Review: Goodbye Perfect

Eden McKinley knows she can’t count on much in this world, but she can depend on Bonnie, her solid, steady, straight-A best friend. So it’s a bit of a surprise when Bonnie runs away with the boyfriend Eden knows nothing about five days before the start of their final exams. Especially when the police arrive on her doorstep and Eden finds out that Bonnie’s boyfriend is actually their music teacher, Mr. Cohn.

Sworn to secrecy and bound by loyalty, only Eden knows Bonnie’s location, and that’s the way it has to stay. There’s no way she’s betraying her best friend. Not even when she’s faced with police questioning, suspicious parents, and her own growing doubts.

As the days pass and things begin to unravel, Eden is forced to question everything she thought she knew about the world, her best friend, and herself. In this touching and insightful novel, bestselling author Sara Barnard explores just what can happen when the pressure one faces to be “perfect” leads to drastic fallout.

Eden thinks she knows her best friend Bonnie inside and out. After all, she’s the most reliable and predictable person Eden knows… until Bonnie runs away with her boyfriend. The only thing Eden knows about the boyfriend is that his name is Jack, but then it’s revealed to her that he’s actually their music teacher. Now Eden finds herself torn between telling everyone where Bonnie’s heading or keeping her best friend’s secret. 

The story is told from Eden’s point of view only, so we have no idea where Bonnie is or even if her “running away” was something she agreed to or not. We only get bits of Bonnie’s well-being through her text messages with Eden, which attempt to assure Eden that everything is fine and to continue keeping the secret that she’s not in touch with Bonnie. At first Eden is all for keeping Bonnie’s secret because she’s sure that her best friend won’t miss their exams. However, as the days go by, it doesn’t seem like Bonnie is coming back and Eden isn’t sure how much longer she should keep the secret.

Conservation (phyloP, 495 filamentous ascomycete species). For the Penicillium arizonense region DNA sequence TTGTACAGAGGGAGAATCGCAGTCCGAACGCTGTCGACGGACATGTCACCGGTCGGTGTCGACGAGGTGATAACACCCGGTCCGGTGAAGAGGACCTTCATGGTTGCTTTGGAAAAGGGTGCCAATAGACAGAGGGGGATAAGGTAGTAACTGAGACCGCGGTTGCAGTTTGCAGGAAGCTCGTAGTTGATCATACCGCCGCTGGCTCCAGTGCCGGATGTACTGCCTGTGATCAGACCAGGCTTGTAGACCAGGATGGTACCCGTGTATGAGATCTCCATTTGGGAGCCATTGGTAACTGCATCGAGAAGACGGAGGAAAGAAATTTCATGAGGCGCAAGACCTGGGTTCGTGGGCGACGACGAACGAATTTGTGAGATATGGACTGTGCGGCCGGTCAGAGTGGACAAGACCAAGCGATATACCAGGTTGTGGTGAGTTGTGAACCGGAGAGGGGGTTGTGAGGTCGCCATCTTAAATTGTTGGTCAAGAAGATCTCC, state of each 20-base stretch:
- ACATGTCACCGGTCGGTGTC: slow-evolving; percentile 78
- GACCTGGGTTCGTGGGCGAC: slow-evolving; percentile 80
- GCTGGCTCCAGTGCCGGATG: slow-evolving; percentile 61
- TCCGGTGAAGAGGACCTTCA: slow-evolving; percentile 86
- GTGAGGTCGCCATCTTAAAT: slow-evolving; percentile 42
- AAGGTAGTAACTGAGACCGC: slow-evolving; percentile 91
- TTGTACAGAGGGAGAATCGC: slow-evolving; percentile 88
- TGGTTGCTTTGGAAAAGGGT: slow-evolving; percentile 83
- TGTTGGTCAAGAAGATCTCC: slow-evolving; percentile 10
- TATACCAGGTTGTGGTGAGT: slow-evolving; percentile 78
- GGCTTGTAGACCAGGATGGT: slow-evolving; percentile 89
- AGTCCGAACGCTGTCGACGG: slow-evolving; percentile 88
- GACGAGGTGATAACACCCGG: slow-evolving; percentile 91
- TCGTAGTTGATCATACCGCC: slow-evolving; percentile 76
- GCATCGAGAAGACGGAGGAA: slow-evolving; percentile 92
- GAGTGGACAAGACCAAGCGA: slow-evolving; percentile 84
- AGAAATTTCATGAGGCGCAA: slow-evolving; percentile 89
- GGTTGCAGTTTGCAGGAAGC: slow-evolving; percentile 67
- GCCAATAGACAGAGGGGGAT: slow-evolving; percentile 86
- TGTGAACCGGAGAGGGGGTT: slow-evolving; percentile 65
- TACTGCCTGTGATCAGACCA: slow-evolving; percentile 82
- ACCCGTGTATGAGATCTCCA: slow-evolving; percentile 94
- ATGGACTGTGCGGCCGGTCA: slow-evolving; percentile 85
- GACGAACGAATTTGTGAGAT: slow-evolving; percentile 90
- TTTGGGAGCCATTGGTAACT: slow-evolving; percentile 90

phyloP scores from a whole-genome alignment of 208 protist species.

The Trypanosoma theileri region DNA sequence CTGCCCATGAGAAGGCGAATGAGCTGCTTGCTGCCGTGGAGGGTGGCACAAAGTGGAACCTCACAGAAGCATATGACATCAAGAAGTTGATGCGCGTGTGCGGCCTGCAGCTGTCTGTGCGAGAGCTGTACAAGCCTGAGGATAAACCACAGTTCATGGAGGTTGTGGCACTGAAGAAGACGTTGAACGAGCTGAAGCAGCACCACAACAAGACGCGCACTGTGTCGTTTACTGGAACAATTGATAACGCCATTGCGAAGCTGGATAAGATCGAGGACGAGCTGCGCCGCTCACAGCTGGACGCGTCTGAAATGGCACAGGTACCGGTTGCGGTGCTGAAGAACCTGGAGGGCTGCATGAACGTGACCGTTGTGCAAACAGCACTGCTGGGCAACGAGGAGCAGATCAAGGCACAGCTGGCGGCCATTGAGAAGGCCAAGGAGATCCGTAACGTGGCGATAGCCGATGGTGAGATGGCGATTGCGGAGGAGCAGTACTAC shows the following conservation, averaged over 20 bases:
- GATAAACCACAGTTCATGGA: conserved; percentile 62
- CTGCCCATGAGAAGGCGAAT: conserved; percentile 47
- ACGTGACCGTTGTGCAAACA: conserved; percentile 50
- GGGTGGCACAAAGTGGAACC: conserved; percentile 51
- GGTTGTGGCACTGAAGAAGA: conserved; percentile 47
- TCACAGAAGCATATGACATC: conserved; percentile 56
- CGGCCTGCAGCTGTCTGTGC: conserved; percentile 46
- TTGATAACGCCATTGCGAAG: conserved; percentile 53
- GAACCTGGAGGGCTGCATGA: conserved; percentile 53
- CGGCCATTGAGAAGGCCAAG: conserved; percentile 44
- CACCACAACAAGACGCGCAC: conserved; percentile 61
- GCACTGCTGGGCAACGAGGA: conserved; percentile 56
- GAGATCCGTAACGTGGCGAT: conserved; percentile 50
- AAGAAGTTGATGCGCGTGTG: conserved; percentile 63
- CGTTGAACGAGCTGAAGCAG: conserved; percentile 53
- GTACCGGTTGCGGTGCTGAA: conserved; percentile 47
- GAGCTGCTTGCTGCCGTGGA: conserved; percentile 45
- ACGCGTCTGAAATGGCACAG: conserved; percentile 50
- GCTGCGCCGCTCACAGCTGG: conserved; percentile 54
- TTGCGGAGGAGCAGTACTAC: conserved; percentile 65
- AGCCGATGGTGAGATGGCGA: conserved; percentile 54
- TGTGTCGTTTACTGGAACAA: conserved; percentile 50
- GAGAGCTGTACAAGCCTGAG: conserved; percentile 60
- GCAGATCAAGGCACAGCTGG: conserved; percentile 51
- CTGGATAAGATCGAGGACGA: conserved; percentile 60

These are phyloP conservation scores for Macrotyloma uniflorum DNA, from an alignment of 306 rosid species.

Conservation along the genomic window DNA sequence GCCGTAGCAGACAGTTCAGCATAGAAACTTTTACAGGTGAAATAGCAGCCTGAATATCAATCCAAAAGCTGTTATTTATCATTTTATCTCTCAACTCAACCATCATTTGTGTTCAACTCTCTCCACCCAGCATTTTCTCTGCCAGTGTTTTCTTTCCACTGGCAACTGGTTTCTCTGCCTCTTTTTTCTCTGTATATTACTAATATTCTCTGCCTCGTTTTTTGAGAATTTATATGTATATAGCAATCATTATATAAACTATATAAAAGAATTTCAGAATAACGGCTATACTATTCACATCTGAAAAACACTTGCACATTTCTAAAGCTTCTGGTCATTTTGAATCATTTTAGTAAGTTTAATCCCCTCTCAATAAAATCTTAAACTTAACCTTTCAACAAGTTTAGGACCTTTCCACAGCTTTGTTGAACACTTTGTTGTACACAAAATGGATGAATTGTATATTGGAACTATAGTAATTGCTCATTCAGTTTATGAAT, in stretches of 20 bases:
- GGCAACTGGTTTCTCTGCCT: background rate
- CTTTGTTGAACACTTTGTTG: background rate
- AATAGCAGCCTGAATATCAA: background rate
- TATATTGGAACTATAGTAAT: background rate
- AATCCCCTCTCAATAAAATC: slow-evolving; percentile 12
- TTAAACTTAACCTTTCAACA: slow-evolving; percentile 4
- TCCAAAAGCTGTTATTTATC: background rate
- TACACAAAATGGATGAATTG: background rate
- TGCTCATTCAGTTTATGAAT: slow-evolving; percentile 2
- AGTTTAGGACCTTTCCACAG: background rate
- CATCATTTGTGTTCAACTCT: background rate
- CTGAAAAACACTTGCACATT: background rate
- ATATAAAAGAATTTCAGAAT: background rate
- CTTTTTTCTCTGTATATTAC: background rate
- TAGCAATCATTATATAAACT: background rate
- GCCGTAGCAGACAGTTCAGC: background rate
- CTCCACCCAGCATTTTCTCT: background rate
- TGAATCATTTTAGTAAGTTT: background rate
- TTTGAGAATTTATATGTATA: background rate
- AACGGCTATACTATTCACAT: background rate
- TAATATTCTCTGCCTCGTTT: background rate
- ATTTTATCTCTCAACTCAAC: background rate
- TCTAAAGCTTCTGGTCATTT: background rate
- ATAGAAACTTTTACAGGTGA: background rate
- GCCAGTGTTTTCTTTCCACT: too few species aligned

What I like about this being told from Eden’s perspective is that you have no idea what is really happening with Bonnie. All the readers know is what Bonnie tells Eden, but many of those texts can be interpreted another way. We also see how much Eden cares for her best friend because she’s so torn about wanting to tell her parents and the police what direction Bonnie is heading, but also wants to be a loyal best friend and not say anything. We also see that Eden herself isn’t perfect, which is another reason why she wants to be loyal to Bonnie, because Bonnie was the only one to befriend her and stay. 

The only character I didn’t like in this book was Bonnie’s mother. She was so judgmental of Eden because of her past that she kept verballing attacking Eden. It also seemed like she didn’t care for her daughter as much as she cared for the image her daughter projected – a perfect daughter. And perfect daughters don’t run away with their teachers.

I felt like the book’s ending could have been better, though I did like how it showed where Eden and Bonnie’s friendship stood after everything. It just felt like something was missing or maybe it all came to a close a lot quicker than it should’ve… or it just could’ve ended differently. 

Either way, I recommend this book because it was a great read about friendship and family.

Rating: 4.5 stars

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